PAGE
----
A professor of Middle Eastern politics who compared supporters of Israel to rodents, recently spoke at Rutgers University where he spoke about Palestinian attacks on Israel and argued for understanding its actions in a historical context.
Columbia University Professor Rashid Khalidi, who wrote a book called "The 100 Years' War on Palestine, started by talking about the "extreme violence" between Israel and Palestine. The professor has previously made comments that drew criticism of anti-Semitism about Israel.
In 2017, as President Donald Trump prepared to enter the White House, Khalidi warned of Israeli supporters gaining influence in the administration.
"These people in fact infest the Trump transition team, these people are going to infest our government as of January 20, and they are hand in glove with a similar group within the Israeli government," Khalidi said in an interview.
"That's a very manifestly Semitic rhetoric — Jews as vermin — for a supposedly refined albeit pro-Palestinian Columbia prof and Pres. Obama's former mentor. This kind of statement deserves attention," Eugene Kontorovich, a Northwestern law professor who is now at George Mason, said at the time.
While Khalidi clarified his comments, he continued his opposition to Israel during the event at Rutgers, hosted by its law school's Center for Security, Race and Rights.
The College Fix reached out to Sahar Aziz, the center's director, and asked for the motivation behind inviting Khalidi and if the center knew about his comments prior to the invitation. The Fix has not received a response to the email sent more than a week ago.
Khalidi said the narrative is usually "Israel-favored" and focuses on who attacks first, an approach he opposes. He said Gaza has been "imprisoned" and they've been prevented from obtaining products such as building materials and medicine.
"Israel loves to start by talking about" the rockets that come from Gaza, which Khalidi said could be a "war crime" though they need to be understood in "context."
While the Palestinians may commit war crimes, Khalidi said, Israel's actions need to be examined.
One example included Israel's "eviction of people from their homes, dispossession of families in Sheikh Jarrah."
"Families were dispossessed on the basis of property claims by Israeli settler organizations to property in east Jerusalem," the Columbia professor said.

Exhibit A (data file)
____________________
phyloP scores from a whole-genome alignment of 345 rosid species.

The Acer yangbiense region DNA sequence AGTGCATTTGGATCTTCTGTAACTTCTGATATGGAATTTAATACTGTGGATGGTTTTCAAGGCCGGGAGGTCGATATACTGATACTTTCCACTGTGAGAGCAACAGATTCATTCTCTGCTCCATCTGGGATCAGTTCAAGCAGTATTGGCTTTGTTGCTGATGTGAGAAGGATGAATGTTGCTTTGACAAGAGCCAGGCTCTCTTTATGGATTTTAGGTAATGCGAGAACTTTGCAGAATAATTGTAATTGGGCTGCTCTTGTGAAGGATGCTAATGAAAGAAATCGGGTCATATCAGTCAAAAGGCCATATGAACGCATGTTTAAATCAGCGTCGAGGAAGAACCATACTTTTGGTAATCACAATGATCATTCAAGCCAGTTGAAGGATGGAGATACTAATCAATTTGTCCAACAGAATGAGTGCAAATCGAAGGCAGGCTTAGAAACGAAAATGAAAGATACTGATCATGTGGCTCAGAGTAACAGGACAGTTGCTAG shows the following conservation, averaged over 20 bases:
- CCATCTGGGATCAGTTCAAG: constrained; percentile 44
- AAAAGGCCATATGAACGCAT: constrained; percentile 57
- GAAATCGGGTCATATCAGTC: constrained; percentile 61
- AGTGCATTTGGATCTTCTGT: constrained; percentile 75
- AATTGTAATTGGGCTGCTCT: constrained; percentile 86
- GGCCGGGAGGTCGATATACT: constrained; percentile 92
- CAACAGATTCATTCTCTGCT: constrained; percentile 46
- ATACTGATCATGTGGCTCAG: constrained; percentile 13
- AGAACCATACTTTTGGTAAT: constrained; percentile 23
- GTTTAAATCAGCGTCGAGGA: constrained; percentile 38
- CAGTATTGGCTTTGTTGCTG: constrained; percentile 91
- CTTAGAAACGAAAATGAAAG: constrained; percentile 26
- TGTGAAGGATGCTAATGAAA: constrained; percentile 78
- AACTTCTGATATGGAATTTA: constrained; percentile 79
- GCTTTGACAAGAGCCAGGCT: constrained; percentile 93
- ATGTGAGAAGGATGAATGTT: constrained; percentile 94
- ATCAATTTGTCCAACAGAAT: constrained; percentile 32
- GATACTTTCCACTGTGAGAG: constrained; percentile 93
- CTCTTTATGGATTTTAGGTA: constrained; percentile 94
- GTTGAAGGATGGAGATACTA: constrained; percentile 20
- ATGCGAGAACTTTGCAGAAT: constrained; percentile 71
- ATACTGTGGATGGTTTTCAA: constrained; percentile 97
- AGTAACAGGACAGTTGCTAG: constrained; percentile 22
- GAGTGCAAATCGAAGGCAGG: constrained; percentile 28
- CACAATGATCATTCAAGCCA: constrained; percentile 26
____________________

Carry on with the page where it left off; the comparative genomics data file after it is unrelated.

Evicted families never had a legal right to the land
The situation, which continues to work its way through the Israel court system, involves families who never had a title to the land, according to The Journal of International Security Affairs, a pro-Israel publication.
"For starters, the title to the land never belonged to the Palestinian Arabs currently residing on the property," JINSA said. "There is nothing pernicious happening beyond a standard landlord eviction of non-paying tenants."
Khalidi said that this is just another example of how Israel has expelled people since 1948 to create the country.
The next criticism of Israel is how it entered a mosque on Ramadan night this year.
"Israeli forces on a Ramadan night, when worshippers were praying, entered the plaza around the mosque....and then fired tear gas and stun grenades into the mosque," Khalidi said.
He compared it to the hypothetical of someone attacking Catholics at St. Peter's Basilica in the Vatican City on Easter.
The mosque he is referring to is Al Asqa Mosque, also called the Temple Mount, where Muslims had "stockpiled rocks, fireworks, and other objects inside the mosque to throw at Israeli Police," according to the Times of Israel.
Though Hamas attacks Israel, their weaponry is not nearly as advanced as Israel, so it should be viewed differently, than when Israeli Defense Forces attack Gaza, Khalidi said.
"The weapons that Hamas uses are so inaccurate that they are necessarily indiscriminate," Khalidi said. "It's almost like falling off a rock to say that these are violations of international law. Israel is using weapons that it is capable of using discriminately, and is killing civilians disproportionately."
He ended his lecture by saying that Middle East peace won't happen "unless and until the situation in the Arab countries changes for the better as far as democracy is concerned."